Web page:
The CD remained comfortably the most popular format on which to buy an album in 2011 - but another strong year of growth for digital sales suggests it may not be for long.
Just over 86m albums were sold on CD in 2011, according to figures compiled by The Official Charts Company, representing 76% of the market.
However, the number of CD albums sold was down 12.6% compared to the previous year. Digital album sales meanwhile rose 26.6% to 26.6m, making up 23.5% of the market for albums in 2011.
By contrast, CD album sales accounted for 95% of the market back in 2007.
Vinyl album sales were up nearly 44% - though at just 337,000 LPs sold, that represents just 0.3% of the total market.
More after the break
Overall album sales were down 5% year-on-year. 113.2m were sold, compared to 119.9m last year - and 138.1m back in 2007.
The UK singles market however broke sales records for the fourth consecutive year. Digital sales dominate: selling 98% of the 177.9m singles sold.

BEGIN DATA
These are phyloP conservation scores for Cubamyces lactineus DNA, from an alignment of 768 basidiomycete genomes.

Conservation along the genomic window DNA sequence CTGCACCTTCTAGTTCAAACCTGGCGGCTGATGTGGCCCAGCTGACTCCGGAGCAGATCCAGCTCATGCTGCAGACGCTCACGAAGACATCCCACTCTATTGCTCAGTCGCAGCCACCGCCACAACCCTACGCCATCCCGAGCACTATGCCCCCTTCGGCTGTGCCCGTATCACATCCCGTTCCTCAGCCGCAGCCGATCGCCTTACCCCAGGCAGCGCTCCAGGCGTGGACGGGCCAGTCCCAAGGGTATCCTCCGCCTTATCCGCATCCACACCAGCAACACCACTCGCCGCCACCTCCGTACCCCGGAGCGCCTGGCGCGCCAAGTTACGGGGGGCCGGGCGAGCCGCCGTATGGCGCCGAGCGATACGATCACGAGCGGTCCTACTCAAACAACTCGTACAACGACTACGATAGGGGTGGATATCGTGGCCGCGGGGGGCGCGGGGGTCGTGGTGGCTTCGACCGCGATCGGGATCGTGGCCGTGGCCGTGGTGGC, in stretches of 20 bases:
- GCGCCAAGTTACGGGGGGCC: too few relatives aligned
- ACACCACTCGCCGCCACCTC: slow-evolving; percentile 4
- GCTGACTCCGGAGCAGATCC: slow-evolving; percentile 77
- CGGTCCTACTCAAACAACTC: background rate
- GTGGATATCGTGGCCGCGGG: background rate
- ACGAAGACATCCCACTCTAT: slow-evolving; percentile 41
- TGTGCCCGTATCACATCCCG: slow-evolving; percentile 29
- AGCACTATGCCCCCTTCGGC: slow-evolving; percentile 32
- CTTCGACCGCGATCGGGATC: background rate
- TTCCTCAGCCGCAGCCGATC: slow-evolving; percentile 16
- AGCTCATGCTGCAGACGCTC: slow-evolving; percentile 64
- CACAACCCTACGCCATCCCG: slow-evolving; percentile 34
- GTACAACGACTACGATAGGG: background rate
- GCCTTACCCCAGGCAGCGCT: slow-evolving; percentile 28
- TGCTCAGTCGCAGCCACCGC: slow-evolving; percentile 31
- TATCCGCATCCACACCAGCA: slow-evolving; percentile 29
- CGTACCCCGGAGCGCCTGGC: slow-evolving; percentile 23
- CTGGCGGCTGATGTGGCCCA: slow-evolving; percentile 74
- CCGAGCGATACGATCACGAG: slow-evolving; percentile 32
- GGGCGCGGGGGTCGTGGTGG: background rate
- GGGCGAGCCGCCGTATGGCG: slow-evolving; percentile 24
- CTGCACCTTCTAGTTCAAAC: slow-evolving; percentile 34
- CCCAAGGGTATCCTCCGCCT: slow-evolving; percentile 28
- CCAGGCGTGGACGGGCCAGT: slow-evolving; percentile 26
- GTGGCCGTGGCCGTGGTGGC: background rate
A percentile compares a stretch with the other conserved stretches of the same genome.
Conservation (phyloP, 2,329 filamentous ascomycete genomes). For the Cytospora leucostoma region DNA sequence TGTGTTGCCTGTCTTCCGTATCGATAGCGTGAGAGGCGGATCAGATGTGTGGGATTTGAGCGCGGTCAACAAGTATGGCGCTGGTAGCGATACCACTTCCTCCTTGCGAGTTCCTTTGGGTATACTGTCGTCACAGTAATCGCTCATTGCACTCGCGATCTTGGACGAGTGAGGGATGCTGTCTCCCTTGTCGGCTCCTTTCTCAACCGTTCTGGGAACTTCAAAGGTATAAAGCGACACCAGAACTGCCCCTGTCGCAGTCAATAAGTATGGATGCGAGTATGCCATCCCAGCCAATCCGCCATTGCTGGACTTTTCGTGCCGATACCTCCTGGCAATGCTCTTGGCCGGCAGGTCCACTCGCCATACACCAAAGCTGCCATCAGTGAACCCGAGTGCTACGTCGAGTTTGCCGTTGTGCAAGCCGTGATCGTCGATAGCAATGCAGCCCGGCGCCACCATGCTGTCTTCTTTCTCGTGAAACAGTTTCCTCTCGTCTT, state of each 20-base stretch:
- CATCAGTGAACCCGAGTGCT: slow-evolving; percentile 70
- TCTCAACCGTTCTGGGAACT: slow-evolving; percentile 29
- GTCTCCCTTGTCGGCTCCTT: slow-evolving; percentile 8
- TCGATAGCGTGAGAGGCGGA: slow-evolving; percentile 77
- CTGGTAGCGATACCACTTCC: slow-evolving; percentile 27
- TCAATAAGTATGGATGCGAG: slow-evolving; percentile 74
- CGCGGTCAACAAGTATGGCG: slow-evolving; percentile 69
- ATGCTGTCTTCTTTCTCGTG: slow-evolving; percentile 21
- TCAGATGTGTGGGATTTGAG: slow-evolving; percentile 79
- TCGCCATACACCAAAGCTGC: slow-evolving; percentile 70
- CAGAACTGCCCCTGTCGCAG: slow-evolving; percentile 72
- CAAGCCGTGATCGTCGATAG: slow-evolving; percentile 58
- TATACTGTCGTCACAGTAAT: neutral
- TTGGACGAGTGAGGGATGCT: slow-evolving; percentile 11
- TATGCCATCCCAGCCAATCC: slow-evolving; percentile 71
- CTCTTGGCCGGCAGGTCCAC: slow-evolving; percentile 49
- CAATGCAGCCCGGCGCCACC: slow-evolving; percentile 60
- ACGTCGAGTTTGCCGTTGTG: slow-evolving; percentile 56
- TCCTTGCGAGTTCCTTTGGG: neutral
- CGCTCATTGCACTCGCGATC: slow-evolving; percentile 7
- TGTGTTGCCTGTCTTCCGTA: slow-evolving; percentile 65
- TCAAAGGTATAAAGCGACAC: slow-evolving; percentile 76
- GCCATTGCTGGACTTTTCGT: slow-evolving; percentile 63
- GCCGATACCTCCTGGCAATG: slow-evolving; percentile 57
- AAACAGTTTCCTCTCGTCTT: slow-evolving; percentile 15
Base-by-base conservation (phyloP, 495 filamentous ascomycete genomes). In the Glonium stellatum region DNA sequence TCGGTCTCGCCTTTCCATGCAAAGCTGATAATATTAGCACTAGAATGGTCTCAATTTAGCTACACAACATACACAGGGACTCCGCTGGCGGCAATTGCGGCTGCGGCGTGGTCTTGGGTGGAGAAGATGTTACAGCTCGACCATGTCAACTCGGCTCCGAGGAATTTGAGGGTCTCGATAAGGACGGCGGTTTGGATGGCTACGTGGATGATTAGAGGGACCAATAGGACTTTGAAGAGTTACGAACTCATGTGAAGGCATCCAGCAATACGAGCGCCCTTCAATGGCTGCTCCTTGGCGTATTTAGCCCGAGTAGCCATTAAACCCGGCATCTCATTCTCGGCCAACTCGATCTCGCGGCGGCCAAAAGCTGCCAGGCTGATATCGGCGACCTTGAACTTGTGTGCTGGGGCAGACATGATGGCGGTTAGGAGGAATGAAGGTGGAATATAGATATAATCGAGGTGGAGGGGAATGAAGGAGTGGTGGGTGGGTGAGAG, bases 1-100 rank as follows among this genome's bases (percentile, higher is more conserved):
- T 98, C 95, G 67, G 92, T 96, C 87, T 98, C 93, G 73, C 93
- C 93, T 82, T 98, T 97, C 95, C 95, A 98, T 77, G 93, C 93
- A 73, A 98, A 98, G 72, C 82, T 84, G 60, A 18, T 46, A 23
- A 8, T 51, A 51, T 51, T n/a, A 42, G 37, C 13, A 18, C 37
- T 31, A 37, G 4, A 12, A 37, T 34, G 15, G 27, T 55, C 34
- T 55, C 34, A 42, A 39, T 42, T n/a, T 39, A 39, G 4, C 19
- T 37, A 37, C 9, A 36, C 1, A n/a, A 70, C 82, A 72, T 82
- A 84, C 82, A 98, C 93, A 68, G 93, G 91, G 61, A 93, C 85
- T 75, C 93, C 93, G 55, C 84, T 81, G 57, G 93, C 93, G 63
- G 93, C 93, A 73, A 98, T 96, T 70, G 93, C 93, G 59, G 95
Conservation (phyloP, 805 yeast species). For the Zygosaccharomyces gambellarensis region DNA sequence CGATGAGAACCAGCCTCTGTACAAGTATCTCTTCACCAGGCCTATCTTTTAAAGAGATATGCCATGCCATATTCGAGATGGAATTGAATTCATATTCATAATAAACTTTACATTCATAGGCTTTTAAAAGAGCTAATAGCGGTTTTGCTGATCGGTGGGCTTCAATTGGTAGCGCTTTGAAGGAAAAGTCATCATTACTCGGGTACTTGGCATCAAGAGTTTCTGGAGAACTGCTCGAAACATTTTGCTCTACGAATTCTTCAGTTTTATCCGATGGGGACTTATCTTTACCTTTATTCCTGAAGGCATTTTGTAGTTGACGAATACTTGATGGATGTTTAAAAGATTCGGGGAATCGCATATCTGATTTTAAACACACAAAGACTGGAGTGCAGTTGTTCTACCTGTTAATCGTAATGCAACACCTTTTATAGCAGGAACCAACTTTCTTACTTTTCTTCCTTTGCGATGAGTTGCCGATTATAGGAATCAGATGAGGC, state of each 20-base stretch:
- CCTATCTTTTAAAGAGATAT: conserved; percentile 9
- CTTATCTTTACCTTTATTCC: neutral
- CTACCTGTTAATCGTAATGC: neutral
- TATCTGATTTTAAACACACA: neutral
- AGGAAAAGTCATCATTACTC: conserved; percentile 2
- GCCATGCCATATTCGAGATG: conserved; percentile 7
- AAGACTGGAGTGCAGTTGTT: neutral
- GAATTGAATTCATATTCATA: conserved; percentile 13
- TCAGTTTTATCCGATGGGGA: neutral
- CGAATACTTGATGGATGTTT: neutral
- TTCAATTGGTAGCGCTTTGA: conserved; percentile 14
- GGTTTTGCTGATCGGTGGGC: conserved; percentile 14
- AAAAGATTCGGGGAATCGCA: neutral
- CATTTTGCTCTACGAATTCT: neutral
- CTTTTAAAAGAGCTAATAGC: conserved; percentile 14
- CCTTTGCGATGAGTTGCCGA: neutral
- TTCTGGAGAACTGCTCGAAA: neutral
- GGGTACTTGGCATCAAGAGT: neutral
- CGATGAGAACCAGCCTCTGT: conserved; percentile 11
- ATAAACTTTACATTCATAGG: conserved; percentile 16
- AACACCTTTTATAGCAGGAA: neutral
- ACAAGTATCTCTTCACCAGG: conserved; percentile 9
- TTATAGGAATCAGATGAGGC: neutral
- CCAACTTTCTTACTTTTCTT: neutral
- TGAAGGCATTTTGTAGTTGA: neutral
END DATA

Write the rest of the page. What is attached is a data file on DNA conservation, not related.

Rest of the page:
This figure represents a growth of 10% on last year, and is more than double the 86.6m sold back in 2007, showing the resurgence in singles.
It's worth pointing out that sales of singles include individual tracks bought from albums as well as single releases in the more traditional sense. This naturally helps boost sales figures for "digital singles".
Adele, Maroon 5 and LMFAO had the three best-selling singles in 2011, while Adele's 21 album took the top album sales spot, selling 3.8m copies - more in a year than any other album in British chart history.
Michael Buble's Christmas album made it to number 2 in the album sales chart, which showed the importance of the Christmas period for sales.
In fact, the last week of 2011 was the best-selling week of the year for digital album and singles, with 1m albums and 5.7m singles sold, no doubt bouyed by people with gift vouchers or new toys to fill with music.
Geoff Taylor, BPI chief executive, said: "The most encouraging news of the year is the strong backing consumers are giving to the digital album format. British music fans understand that the album remains the richest way to connect with an artist's work."
"Digital developments grab the headlines, but the CD remains hugely popular with consumers, accounting for three-quarters of album sales. Physical ownership is important to many fans and the CD will be a key element of the market for years to come."